The Croat authorities murdered between 320,000 and 340,000 ethnic Serb residents of Croatia and Bosnia during the period of Ustaša rule; more than 30,000 Croatian Jews were killed either in Croatia or at Auschwitz-Birkenau.
6) The Skull Tower
This skull tower is located in Niš, in southern Serbia and it stood as a cautionary tale to remind the Serbian people of what happens to those who resist the Ottoman Empire.The Skull Tower was built by a conquering Turkish army in the nineteenth century using the skulls of Serb rebels.
In its original form, 952 skulls were used and the tower stood 15 feet high and 13 feet wide. The skull of Stevan Sinđelić, the rebel commander, was placed at the top. This creepy edifice failed at its purpose. The Serbs rebelled once again in 1815, this time successfully, and won independence in 1830. Families of deceased rebels chiseled away some of the skulls to give them proper funerals. Today 58 skulls in remain in the tower.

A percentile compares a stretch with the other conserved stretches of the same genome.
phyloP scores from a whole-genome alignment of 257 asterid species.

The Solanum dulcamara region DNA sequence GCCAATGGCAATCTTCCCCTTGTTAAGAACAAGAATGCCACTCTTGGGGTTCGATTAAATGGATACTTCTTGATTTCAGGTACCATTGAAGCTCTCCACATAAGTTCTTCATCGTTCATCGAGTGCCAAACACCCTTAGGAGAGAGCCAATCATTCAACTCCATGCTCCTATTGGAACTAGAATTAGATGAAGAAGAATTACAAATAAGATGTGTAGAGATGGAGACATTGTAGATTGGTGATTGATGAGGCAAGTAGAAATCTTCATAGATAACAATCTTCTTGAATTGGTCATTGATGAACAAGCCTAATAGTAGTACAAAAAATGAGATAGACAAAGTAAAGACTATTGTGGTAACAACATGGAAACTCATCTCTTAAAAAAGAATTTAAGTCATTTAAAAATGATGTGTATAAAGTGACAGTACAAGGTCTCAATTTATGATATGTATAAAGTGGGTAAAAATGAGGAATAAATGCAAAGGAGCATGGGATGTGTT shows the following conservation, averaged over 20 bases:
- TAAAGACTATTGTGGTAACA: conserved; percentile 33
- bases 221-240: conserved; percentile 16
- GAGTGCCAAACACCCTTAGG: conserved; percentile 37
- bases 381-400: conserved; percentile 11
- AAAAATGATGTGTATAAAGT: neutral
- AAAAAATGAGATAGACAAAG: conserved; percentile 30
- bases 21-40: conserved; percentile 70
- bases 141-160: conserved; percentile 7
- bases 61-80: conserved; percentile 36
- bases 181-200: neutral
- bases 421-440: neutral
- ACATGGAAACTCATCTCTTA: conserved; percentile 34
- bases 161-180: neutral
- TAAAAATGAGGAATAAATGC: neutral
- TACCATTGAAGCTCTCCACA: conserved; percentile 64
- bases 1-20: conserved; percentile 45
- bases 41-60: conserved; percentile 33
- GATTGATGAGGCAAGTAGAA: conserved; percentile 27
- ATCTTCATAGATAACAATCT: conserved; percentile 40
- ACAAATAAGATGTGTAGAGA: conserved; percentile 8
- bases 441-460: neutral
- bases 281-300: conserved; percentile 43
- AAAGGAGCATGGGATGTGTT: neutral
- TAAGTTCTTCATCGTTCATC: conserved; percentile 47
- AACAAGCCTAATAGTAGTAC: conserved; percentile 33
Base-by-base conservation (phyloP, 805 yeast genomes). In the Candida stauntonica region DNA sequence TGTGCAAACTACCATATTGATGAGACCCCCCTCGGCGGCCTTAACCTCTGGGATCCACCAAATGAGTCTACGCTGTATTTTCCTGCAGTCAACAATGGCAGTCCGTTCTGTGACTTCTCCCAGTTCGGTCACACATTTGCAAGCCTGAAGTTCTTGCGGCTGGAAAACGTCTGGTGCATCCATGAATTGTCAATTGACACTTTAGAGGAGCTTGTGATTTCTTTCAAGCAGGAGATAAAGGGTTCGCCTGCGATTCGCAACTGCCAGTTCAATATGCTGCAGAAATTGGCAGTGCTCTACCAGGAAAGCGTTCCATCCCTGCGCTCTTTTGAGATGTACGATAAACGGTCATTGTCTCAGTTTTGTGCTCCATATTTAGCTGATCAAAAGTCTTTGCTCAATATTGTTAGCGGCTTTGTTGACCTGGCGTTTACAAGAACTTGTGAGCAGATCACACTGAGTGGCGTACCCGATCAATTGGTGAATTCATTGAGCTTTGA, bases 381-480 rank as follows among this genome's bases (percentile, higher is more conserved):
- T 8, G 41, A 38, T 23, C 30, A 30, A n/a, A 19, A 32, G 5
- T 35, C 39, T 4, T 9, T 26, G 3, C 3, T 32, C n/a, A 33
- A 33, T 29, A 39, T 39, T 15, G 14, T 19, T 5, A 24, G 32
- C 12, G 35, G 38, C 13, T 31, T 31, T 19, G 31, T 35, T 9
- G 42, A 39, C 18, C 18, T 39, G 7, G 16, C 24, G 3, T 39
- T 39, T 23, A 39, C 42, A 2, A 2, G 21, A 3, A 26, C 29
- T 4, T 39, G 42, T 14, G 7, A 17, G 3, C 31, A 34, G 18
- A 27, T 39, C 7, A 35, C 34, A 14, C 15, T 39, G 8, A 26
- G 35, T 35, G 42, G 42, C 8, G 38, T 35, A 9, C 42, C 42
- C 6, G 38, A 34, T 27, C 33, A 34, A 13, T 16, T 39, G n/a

7) Military Bunker in Belgrade, Serbia
The mysterious shooting of two soldiers has revealed the existence beneath the Serbian capital of a secret communist-era network of tunnels and bunkers in Belgrade that has been used as a hidden layout for some of the world’s most war crimes suspects. The three kilometer complex-dubbed a “concrete underground city” by the local media, was built deep inside a rocky hill in a resident’s area of Belgrade in the 1960s on the orders of communist strongman Josip Broz Tito. This secret hidden root was finally discovered during an investigation of two soldiers who were shot and found dead at the entrance of the complex.
8) Omarska Concentration Camp
This was another concentration camp near Prijedor. One of seven municipalities where genocide had taken place between 1951-1995 during Bosnian wars, according to the International Criminal Tribunal at The Hague. Thousands of Bosniak civilians were detained, tortured, raped, and or killed or went missing, and many were later found in dozens of mass graves scattered around Prijedor.